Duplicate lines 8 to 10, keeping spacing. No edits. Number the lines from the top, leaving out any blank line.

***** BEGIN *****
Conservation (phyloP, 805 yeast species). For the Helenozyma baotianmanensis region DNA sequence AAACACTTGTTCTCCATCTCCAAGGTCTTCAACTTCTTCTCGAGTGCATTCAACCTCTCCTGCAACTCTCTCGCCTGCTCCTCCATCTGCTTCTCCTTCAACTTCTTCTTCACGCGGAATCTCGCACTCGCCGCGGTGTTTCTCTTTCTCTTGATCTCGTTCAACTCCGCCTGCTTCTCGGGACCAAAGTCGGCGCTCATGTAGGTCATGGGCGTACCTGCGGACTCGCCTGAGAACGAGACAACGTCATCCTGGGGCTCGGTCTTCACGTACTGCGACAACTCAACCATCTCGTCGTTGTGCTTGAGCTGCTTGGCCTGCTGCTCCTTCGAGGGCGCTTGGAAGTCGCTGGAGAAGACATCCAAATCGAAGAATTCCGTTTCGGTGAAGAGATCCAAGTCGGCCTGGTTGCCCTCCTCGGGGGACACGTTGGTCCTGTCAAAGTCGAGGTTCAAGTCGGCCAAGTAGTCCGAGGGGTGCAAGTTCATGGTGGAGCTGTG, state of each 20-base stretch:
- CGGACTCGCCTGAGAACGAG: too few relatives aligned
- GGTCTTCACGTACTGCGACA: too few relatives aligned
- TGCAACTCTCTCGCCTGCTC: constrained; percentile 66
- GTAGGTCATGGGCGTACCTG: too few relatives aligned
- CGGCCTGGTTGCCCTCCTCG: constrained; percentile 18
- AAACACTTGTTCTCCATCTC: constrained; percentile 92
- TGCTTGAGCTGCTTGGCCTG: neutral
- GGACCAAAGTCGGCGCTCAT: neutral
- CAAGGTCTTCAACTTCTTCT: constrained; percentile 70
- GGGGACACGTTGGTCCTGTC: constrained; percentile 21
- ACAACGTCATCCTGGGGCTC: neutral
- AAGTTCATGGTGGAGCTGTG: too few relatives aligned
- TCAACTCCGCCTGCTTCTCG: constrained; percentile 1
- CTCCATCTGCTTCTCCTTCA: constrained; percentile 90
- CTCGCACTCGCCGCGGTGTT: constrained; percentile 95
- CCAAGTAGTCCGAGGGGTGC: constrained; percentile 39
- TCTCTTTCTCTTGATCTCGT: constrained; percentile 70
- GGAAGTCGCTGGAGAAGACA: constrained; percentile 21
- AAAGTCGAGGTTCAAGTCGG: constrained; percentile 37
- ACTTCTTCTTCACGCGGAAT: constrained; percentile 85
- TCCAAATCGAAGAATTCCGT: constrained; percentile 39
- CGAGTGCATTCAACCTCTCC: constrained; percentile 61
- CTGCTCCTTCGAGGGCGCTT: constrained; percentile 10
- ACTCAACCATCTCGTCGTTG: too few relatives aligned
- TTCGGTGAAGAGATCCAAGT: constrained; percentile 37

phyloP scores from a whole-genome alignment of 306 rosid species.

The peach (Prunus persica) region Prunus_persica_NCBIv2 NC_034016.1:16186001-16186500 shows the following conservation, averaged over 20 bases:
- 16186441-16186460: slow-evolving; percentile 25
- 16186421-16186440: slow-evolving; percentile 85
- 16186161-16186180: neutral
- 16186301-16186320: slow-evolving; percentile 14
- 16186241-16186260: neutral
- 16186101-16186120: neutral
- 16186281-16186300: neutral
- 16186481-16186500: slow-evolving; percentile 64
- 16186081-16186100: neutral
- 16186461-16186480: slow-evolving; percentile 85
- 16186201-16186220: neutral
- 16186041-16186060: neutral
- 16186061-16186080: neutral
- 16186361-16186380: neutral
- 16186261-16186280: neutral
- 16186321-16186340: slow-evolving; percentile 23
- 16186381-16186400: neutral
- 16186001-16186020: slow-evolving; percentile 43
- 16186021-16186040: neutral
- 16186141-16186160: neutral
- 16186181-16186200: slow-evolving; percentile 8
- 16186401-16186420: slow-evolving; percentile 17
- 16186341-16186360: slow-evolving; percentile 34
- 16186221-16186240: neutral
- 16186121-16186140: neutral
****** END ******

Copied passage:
- TGCTTGAGCTGCTTGGCCTG: neutral
- GGACCAAAGTCGGCGCTCAT: neutral
- CAAGGTCTTCAACTTCTTCT: constrained; percentile 70